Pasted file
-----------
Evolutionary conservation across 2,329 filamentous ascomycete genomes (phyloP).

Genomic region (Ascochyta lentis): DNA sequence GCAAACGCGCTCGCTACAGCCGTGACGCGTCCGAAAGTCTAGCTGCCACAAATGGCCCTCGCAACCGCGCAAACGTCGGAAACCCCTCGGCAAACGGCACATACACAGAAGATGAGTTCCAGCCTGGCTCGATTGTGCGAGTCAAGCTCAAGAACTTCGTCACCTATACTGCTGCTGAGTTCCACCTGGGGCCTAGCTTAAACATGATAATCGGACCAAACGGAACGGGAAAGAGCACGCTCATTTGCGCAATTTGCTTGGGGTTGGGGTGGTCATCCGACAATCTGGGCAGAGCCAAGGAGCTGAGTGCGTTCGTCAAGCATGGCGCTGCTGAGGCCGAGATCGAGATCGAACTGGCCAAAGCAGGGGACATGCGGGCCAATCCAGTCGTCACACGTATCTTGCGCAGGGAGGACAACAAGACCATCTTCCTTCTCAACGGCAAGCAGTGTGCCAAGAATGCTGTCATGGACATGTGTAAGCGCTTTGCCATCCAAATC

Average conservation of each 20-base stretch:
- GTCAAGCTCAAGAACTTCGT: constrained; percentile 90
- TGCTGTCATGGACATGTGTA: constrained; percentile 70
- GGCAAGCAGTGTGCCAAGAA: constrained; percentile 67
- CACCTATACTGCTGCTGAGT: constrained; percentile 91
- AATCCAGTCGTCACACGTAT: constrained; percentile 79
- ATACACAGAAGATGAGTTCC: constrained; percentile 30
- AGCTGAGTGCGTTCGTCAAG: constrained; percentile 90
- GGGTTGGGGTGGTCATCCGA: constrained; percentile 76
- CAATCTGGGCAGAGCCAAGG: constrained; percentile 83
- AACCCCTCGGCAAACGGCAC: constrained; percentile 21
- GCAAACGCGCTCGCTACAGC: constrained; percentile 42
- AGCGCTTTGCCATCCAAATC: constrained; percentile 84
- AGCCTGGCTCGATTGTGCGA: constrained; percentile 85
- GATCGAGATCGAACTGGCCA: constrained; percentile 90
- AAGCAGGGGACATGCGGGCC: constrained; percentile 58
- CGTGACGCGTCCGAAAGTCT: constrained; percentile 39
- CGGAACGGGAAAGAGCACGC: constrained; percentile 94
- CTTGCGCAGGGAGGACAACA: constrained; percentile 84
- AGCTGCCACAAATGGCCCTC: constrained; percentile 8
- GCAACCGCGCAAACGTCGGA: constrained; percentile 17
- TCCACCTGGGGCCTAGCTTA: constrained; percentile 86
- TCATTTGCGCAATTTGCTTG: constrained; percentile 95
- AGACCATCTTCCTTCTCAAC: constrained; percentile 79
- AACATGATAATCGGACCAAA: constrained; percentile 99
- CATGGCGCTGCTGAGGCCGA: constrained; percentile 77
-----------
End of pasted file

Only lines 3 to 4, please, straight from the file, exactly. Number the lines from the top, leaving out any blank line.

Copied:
Average conservation of each 20-base stretch:
- GTCAAGCTCAAGAACTTCGT: constrained; percentile 90